During a recent three-day adult workshop on leather and knotting at the Minnetonka Center for the Arts in Wayzata, beginning student Jane Donovan was trying to problem-solve a snafu in the carefully woven length of the choker-style necklace she was making.
“I think this strand just popped out,” says artist and teacher Andy Juelich as he carefully examines her work. “We just have to re-tuck the end and it will be fine.”
Donovan, who usually works in wire sculpture, enrolled in Juelich’s class to learn more about making knots. She is appreciative of the teacher’s aptitude for encouraging students, even beginners like herself. “Andy has such a wonderful, gentle way,” she says. “He is so patient and does such a good job of teaching us the basics.”
Juelich embraces everything about being both an artist and a teacher. The 28-year Plymouth resident works in a variety of media—leather, woodcarving, rattan, drawing, painting—at his home studio, but his first love is clay, and if he’s not there or teaching classes at Minnetonka Center for the Arts, he can be found working at the Northern Clay Center in Minneapolis.
After earning a degree in studio arts in 2006 at St. John’s University in Collegeville, Juelich spent three years in an internship and apprenticeship to master potter Richard Bresnahan, where he learned about several aspects of the medium, including the finer points of “karatsu pottery”—a Japanese style of creating sturdy pieces of simply elegant “everyday” tableware, often multiple pieces (think teacups) out of one large piece of clay on the pottery wheel.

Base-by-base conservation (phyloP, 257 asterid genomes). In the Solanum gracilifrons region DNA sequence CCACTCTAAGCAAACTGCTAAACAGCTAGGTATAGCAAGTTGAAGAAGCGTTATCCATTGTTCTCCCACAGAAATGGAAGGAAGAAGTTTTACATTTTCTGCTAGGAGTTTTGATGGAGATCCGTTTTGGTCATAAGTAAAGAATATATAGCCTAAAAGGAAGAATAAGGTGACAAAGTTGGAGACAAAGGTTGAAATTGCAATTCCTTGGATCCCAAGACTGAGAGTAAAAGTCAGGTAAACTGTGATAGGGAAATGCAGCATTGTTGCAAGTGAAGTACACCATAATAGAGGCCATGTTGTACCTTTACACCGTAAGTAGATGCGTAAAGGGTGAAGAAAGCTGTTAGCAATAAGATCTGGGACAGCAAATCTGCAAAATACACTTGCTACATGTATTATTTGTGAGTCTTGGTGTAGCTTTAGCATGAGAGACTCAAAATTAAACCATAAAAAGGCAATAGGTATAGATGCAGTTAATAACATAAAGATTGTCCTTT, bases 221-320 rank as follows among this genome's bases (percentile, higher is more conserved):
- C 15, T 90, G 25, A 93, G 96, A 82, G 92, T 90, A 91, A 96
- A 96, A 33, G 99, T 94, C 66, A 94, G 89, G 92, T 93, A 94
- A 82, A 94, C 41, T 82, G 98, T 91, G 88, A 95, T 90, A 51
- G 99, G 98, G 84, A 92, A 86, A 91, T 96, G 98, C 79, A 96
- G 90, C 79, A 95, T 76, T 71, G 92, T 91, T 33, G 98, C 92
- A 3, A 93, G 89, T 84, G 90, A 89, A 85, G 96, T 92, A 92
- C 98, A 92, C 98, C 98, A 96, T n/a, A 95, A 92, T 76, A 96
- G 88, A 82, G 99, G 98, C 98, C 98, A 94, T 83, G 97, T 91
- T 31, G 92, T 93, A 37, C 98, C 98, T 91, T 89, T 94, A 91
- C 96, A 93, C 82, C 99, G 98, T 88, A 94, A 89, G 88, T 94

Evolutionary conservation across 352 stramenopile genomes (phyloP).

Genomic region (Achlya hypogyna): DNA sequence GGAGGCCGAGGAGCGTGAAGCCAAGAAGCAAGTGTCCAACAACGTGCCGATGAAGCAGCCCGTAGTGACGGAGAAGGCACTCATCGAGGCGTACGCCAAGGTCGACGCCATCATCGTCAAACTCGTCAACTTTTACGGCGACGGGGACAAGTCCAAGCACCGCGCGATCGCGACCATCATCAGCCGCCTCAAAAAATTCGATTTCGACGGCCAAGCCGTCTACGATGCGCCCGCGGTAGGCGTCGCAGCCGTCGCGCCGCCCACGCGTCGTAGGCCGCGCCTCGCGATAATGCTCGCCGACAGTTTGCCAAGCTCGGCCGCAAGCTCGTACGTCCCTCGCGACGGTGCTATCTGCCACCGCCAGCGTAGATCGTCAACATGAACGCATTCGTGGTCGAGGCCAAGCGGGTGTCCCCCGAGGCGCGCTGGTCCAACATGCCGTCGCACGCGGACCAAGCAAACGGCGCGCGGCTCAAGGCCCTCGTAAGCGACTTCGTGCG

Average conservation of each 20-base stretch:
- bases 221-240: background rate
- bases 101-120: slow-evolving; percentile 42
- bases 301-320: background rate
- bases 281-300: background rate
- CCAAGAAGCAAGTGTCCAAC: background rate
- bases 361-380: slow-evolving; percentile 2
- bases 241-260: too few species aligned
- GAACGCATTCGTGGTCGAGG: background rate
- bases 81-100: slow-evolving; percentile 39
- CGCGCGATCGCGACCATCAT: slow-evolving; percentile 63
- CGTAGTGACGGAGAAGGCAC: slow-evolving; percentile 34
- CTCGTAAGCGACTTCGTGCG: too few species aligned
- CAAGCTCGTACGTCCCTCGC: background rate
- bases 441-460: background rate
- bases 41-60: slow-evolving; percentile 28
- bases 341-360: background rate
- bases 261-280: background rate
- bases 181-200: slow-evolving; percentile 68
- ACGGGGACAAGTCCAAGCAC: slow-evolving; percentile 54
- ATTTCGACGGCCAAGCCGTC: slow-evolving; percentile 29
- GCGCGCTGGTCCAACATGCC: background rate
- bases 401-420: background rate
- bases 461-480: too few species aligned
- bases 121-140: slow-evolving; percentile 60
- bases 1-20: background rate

“When I was an apprentice, I was working more than 100 hours a week, but I liked what I was doing so much, I didn’t consider it work,” says Juelich, who has continued to collaborate occasionally with Bresnahan on pottery projects.
Not only does Juelich make clay teapots, he also creates durable rattan handles for the kettles, mugs and platters he basically guarantees “for a lifetime” due to the strength of the rattan he uses and the way he constructs both the handle and the pot to work in tandem with one another.
“The weight is more balanced [on the teapot] than it would be if the handle was also made of clay,” he explains. “In addition to liking the aesthetics of the piece, I appreciate the way the media collaborate to produce a useful and functional work of art.”
Juelich has been delving into the details of how things work since he was a young boy growing up in Plymouth, regularly scouring garage sales for finds like old VCRs that he would take apart, pulling out pieces for various works of art he was creating.
“My love for working with my hands started as young as I was able to do so,” he says. “I also remember spending a lot of time working with my grandfather in his woodshop. I would build tools for myself to use.”
Remembering his own artistic curiosity as a young boy is part of the reason Juelich loves teaching children about art. This summer he’s taught several summer arts camps, working with children as young as 5 and as old as 15.
“Each age definitely has its joys and challenges,” says Juelich with a laugh. “While my older students are capable of more abstract thoughts about art, the younger ones are more likely to show their true personalities in their creativity.”
Leah Hughes, children and youth program director at Minnetonka Center for the Arts, says Juelich is something of an anomaly: “A lot of artists only have one specialty, and while he’s primarily a clay guy, he’s incredibly versatile in a variety of disciplines,” she says. “He’s a phenomenal teacher who brings so much creativity to the classroom and can really spark a lot of ideas for future projects for his students.”
Recently, Juelich received his teaching certificate from Augsburg College and is planning to complete a master’s degree within the next few years.
When asked how he counsels young students who ask his advice about pursuing the artistic life, Plymouth artist and instructor Andy Juelich smiles. “Being an artist is a tough career choice,” he says. “But I knew it was the only thing that would make me happy, so I wanted to do whatever I could to pursue that life.”